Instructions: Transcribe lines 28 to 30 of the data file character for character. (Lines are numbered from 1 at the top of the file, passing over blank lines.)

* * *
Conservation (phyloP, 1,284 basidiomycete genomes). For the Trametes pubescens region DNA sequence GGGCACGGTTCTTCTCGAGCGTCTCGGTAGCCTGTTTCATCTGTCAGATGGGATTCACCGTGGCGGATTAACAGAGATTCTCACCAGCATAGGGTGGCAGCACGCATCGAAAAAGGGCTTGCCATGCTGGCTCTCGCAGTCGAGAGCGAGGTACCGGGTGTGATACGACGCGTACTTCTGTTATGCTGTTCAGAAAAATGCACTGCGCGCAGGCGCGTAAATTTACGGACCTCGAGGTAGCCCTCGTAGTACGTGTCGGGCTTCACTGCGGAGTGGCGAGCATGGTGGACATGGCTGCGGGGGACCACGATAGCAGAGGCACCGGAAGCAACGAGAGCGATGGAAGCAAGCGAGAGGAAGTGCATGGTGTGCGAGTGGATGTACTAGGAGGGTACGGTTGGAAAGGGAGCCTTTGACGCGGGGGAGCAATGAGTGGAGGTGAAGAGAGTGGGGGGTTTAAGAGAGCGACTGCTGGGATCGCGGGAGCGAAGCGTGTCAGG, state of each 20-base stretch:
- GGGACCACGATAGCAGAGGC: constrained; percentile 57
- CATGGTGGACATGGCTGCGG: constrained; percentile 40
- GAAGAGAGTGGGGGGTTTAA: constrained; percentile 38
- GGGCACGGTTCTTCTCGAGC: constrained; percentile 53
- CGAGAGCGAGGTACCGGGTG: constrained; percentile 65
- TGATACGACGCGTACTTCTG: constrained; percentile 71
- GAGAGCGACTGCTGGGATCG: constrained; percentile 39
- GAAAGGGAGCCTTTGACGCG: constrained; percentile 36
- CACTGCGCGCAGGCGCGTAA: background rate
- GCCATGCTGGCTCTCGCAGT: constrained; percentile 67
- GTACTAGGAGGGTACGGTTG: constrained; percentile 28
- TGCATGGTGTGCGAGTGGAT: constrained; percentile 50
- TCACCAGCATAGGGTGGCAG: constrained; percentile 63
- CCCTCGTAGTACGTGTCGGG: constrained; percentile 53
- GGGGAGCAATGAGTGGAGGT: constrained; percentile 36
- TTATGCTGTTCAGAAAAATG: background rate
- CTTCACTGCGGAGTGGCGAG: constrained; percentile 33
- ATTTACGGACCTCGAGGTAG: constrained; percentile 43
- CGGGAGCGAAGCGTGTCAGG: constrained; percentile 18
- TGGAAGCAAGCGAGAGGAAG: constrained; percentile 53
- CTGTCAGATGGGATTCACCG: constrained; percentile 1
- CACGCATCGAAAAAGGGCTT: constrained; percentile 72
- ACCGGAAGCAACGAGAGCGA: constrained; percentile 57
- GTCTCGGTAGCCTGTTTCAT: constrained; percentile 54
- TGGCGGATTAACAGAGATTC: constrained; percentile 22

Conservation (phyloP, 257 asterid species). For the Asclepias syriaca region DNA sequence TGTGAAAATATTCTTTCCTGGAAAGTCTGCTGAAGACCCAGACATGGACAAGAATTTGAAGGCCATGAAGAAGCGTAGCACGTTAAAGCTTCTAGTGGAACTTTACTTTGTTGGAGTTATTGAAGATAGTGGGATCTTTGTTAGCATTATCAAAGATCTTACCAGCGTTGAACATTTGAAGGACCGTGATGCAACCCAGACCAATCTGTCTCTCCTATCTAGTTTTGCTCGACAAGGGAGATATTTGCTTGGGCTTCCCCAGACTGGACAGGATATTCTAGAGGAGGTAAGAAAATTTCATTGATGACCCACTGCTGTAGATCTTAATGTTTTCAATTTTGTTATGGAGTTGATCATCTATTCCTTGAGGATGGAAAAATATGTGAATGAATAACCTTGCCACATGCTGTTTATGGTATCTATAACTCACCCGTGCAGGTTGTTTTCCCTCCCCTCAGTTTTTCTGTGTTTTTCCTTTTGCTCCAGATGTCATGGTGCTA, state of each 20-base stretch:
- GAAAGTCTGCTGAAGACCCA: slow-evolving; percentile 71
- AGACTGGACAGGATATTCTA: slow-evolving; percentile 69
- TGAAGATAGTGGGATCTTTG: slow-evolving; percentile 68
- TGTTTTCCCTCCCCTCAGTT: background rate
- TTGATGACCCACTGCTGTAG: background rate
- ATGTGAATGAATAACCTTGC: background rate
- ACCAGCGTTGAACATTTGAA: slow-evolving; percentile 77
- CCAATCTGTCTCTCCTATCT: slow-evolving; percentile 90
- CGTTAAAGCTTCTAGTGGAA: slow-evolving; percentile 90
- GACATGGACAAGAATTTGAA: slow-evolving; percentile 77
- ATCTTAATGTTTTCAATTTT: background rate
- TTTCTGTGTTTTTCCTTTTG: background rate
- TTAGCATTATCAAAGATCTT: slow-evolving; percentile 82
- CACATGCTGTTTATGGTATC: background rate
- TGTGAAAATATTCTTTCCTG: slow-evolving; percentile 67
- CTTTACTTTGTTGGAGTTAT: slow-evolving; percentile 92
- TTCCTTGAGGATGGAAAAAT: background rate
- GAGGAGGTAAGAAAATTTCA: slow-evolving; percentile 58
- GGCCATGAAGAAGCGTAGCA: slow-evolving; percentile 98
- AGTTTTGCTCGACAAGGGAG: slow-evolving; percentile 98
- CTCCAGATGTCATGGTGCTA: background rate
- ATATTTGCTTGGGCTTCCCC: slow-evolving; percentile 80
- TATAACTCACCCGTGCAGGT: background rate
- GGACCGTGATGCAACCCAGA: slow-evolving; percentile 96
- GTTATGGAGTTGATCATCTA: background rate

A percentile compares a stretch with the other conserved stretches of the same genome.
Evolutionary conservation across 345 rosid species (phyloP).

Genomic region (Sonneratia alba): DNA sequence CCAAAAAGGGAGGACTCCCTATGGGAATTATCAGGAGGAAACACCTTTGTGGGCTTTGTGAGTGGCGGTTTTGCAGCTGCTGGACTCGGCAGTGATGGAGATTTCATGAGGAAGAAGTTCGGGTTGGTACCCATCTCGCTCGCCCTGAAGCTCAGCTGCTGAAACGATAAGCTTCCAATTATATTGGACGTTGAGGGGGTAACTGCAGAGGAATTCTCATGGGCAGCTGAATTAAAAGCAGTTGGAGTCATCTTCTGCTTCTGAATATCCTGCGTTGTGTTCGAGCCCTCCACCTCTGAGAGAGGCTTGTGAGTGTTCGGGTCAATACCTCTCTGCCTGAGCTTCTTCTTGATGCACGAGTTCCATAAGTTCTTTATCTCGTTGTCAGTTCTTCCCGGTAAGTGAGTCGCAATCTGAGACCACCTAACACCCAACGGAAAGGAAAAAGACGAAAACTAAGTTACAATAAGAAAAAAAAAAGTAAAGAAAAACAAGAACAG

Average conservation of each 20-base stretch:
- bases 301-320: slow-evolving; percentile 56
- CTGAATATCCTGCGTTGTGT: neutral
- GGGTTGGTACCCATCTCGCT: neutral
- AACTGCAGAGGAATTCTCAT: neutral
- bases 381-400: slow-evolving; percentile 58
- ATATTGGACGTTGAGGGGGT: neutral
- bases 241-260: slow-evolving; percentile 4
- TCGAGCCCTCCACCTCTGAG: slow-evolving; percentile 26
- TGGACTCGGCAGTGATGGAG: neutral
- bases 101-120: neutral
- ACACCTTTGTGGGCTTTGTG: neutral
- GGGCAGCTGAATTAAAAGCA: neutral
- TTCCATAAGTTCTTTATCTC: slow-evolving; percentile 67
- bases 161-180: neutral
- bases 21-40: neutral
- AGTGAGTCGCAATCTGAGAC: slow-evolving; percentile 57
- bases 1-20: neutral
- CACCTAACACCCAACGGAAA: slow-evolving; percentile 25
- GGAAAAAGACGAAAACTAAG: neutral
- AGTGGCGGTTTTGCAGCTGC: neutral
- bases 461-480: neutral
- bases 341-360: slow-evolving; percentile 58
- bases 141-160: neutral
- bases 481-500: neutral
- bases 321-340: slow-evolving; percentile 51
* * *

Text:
- GAAAGTCTGCTGAAGACCCA: slow-evolving; percentile 71
- AGACTGGACAGGATATTCTA: slow-evolving; percentile 69
- TGAAGATAGTGGGATCTTTG: slow-evolving; percentile 68